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Sid's 102 Year Life History Told In State Parliament

Tags: Tony Piccolo MP / Gawler / Light Electorate / Building Communities

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  • By Tony Piccolo
  • Jul 03, 2018
Sid's 102 Year Life History Told In State Parliament

South Australia’s oldest surviving World War II veteran, Willaston resident Sid Ey, has had his story told in State Parliament recently to mark his 102nd birthday.

Local Member of Parliament and Shadow Minister for Veteran’s Affairs, Mr Tony Piccolo raised Mr Ey’s birthday in State Parliament as he believes his story has the potential to promote our town’s history to younger generations.

“It is an era that is so long ago, yet Sid remembers it quite fondly. His recollection of his early life is truly interesting and a door into the past. He has a very vivid recollection,” Mr Piccolo said.

“He remembers one night in particular when he was looking after a patient with a broken leg in a hospital [in Tobruk during a six-month siege].

“Because this patient had a broken leg, he was unable to be evacuated to the air raid shelter when the siren sounded.

“Sid decided to stay with the patient to try to stop him in case he tried to get to the shelter.

“He remembers sitting with this patient during the bombing. He remembers it being an incredibly nerve-racking period but thankfully neither were hurt.”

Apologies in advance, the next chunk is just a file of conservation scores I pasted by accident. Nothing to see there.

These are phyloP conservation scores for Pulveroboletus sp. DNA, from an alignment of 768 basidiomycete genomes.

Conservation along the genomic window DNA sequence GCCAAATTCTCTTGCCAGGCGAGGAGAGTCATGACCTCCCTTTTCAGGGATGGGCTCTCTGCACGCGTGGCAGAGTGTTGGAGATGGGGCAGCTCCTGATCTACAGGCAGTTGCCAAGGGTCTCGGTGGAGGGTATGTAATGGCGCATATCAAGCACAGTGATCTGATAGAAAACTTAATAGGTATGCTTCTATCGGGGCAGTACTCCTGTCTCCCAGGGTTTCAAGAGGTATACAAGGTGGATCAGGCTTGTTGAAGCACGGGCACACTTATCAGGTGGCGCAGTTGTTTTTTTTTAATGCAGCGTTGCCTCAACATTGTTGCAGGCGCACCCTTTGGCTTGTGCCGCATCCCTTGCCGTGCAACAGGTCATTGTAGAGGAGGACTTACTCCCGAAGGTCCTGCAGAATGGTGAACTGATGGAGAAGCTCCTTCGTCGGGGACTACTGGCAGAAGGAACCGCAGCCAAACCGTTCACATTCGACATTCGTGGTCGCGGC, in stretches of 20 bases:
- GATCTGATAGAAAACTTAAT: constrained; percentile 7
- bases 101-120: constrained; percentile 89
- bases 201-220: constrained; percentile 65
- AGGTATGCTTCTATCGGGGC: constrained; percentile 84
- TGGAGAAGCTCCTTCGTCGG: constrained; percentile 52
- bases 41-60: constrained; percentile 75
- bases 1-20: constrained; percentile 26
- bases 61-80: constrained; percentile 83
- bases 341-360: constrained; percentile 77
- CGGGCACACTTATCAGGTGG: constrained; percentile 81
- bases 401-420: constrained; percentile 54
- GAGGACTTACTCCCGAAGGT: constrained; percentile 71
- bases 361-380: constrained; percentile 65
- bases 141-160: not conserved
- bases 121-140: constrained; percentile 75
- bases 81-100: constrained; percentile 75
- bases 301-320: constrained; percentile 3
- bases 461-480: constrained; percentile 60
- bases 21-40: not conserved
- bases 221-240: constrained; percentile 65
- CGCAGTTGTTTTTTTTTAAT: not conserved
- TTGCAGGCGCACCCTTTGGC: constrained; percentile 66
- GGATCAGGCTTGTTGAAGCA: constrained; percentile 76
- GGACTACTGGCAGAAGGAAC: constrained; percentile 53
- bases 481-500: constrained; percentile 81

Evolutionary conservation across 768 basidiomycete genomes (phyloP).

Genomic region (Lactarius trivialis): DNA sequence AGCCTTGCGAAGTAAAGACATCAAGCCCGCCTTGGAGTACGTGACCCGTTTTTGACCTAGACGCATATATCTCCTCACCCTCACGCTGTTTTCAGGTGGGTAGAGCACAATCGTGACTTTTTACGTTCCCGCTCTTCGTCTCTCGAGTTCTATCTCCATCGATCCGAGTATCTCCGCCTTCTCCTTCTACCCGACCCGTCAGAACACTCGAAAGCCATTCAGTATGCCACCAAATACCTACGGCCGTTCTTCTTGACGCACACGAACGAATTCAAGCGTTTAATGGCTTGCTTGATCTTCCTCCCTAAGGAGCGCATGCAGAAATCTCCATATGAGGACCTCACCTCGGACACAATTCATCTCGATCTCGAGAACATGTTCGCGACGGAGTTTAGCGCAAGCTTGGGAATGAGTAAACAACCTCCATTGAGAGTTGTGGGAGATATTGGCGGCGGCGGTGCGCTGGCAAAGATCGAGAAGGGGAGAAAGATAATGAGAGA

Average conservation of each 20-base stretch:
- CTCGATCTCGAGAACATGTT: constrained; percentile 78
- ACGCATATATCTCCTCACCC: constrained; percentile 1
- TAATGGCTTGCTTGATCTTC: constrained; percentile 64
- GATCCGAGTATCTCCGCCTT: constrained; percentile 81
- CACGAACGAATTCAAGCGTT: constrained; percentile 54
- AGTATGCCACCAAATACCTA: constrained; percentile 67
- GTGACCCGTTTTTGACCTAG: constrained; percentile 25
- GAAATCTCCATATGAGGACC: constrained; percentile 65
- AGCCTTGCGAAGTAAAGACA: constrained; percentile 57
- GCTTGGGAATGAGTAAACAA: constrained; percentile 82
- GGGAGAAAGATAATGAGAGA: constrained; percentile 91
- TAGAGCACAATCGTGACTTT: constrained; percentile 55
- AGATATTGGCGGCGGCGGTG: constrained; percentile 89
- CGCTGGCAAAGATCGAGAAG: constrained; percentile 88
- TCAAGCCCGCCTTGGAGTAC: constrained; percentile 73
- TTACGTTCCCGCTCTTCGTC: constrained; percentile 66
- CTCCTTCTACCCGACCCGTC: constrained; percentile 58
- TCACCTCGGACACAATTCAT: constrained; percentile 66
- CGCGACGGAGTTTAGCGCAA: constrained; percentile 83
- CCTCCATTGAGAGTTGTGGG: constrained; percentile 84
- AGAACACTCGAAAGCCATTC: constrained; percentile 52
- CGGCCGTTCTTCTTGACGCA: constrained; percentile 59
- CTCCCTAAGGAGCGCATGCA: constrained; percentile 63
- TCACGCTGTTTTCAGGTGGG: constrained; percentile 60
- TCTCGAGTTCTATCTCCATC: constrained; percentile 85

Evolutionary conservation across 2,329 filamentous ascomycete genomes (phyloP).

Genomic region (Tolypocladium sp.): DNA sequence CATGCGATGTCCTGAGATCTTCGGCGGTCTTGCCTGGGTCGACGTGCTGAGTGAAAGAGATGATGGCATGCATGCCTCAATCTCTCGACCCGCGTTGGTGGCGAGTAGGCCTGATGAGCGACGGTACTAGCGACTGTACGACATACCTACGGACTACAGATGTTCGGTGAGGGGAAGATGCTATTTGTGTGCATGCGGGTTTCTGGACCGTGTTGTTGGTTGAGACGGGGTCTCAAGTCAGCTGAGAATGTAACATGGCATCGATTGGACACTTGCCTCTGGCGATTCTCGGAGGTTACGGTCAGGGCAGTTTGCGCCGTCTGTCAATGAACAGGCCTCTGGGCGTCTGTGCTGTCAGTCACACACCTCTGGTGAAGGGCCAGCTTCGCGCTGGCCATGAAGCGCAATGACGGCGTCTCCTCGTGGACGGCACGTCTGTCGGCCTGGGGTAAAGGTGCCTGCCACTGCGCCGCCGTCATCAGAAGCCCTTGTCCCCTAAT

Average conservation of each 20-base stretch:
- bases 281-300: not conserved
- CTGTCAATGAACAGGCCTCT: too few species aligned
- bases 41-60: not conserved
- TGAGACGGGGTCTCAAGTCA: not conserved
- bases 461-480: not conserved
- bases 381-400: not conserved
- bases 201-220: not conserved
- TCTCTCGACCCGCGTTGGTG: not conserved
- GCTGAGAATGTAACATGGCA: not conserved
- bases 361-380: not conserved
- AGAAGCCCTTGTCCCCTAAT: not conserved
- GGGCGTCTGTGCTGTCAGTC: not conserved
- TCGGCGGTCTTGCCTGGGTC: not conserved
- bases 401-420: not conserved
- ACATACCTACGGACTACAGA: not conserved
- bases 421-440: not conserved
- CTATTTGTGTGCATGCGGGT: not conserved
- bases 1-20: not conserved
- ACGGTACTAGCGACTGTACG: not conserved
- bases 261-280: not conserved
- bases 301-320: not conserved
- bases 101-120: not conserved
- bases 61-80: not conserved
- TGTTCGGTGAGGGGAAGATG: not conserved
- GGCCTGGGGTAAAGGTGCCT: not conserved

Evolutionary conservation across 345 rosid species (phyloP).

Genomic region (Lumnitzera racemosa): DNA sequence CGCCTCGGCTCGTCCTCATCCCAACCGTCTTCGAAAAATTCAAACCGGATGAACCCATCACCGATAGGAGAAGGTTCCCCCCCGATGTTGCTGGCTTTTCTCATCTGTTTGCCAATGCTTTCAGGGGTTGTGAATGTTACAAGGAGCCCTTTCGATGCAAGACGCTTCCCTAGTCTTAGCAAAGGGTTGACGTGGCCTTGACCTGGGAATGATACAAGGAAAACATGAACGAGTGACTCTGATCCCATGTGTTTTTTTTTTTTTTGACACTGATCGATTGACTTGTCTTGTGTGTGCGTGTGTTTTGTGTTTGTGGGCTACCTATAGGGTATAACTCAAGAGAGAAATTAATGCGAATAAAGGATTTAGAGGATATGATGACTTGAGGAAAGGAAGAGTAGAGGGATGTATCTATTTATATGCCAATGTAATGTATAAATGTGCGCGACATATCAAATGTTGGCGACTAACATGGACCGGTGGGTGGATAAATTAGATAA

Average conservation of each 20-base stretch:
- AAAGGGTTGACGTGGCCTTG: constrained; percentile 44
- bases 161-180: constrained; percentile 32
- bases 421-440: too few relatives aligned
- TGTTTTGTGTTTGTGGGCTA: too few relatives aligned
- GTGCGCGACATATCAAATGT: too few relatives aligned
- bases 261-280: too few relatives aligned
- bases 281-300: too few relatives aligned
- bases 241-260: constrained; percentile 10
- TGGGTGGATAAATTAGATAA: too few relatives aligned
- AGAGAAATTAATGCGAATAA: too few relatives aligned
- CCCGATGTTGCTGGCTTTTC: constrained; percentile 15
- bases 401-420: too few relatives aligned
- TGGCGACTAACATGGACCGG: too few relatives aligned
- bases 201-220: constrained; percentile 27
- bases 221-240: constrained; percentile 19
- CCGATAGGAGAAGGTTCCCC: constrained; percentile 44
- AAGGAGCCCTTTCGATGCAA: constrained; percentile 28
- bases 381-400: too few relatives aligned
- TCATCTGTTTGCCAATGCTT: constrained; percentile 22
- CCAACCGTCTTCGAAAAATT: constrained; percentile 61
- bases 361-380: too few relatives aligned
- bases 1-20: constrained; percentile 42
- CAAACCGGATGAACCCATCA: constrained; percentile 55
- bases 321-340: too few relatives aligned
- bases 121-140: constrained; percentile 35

From horse-drawn carts to electric cars, Sid Ey has witnessed incredible changes in his 102 years, and his childhood memories are still clear.

The parliamentary speech is based on an interview given to the Gawler Oral History Project.

In his interview Mr Ey recalls when the grocers used to call at the home to take an order and deliver it later in the day, the baker ran a horse and cart service, and the butcher ran around with meat in a closed box in the back of a horse and cart.

“It was a totally different experience to what they have today,” Mr Ey said.

Mr Ey also remembers climbing onto his back fence to watch the monthly horse and cattle sales, held behind the Bushman Hotel, as well as buying treats from the lolly shop opposite Lyndoch Rd.

Mr Piccolo expressed his delight that Sid’s story has been preserved for future generations, including his military service as a Field Ambulance Officer.

“I think it is incredibly important to acknowledge the work of medical staff in our military,” Mr Piccolo told State Parliament.

“They too experienced the trauma and brutality of war. They played an important role in making sure that soldiers who were injured had the care that they needed.”

Sid Ey’s story offers a treasure trove of information about Gawler and its history, and was expertly curated by interviewer Barry Neylon.

The Gawler Oral History Project collects, records and preserves the memories and stories of some of our most remarkable local residents.

 

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